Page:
Tuesday, November 18, 2014

Do the portfolios of finance professionals underperform?

Apparently, using data from "the yelp of investing", it has been discovered that finance professionals underperform advertising and tech professionals when it comes to investing.

At first blush, this finding seems consistent with yet another failure for finance.  But I think the truth is somewhat less exciting.  I am guessing that finance professionals are far more diversified and more conservative in their investments.   A point that is raised in the article.

Further on there is discussion of a research paper that finds that finance experts don't beat regular folks when it comes to mutual funds.  Again, I don't think that there is much surprise here for the simple reason that markets are efficient.  Being an expert in finance doesn't make you able to predict the future.

Ironically, being an expert in finance does tell you that you shouldn't pay big fees to experts in finance to run your money.   You should index.

Thursday, November 13, 2014

Why the $13bn mortgage fraud settlement against Chase is pretty much a sham

The ugly truth revealed in Rolling Stone.  It's a long article but worth the read.  

All very depressing, especially in light of the most recent scandal involving forex market rigging by various UK banks.

Basically, despite the largest financial crisis since the great depression, nothing has changed and the regulators seem happy with that outcome.

Monday, November 10, 2014

Thursday, November 6, 2014

A 30 second course on asset allocation

From Josh Brown:  http://thereformedbroker.com/2014/11/06/thirty-second-course-on-asset-allocation-2/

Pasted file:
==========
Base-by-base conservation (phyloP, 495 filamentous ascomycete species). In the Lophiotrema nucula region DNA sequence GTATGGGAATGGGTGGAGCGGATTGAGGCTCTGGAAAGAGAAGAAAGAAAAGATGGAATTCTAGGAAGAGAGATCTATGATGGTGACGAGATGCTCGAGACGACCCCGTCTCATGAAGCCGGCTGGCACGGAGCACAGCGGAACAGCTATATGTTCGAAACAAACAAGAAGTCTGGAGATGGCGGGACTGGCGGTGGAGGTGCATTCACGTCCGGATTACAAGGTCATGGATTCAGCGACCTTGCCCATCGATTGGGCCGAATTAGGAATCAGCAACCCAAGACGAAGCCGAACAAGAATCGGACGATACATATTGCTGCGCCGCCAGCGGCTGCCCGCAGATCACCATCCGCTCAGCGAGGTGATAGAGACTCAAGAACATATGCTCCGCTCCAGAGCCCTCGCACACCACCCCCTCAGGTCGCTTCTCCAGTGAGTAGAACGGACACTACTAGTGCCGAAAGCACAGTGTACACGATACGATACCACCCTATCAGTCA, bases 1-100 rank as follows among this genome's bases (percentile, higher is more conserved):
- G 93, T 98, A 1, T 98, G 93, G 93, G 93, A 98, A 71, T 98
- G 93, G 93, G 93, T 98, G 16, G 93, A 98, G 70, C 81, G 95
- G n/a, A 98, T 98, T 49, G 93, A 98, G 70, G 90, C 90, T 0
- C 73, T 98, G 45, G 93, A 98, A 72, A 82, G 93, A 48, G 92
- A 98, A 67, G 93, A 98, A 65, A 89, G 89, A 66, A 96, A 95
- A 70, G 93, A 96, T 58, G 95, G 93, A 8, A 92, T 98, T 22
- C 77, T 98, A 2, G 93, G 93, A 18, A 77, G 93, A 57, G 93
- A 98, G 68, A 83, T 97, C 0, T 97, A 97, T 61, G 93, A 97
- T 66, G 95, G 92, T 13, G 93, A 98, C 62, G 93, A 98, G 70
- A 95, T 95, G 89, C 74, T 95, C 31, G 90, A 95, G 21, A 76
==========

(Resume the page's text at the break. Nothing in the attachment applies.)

Josh cites Jeremy Siegel's classic "stocks for the long run" which argues, that over any 30 year period, stocks virtually always beat bonds.   Still this doesn't mean that everyone should be 100% stocks - a topic that I've blogged on quite a bit over the years.   You can see my old posts here:


Tuesday, November 4, 2014

UK to start paying off perpetual bonds.

A 100 years ago, the British government decided to consolidate a variety of its debts.  In effect the government took out debt consolidation loans.  These loans got the name "Consols".

The debts consolidated read like a history of the UK including costs from Napoleonic wars and even the South Sea Bubble Crisis of 1720.  

Now, the UK government has now announced that it will begin "calling" - or redeeming - some of these debts - in effect finally paying them off.

Consols are interesting not just because of the slice of history that they provide, but because they are also perpetual bonds.  The pay a fixed coupon forever.  They are valued using the simple formula:

A recent quote shows a 2.5% consol trading off a yield of about 3.86%.  This would price the bond at:

The Economist has a nice article about the introduction of Consols. (Might be behind a paywall).

As a side, from this picture of one of the bonds that was consolidated.  It is pretty clear why we call interest payments on debts "coupons"!
Perpetual securities are actually not as rare as we might think.  Another similar type of security is Preferred Stock - which pays a fixed dividend forever.   Berkshire Hathaway (Warren Buffet's firm) bought a big chunk of preferred stock from Bank of America a few years back.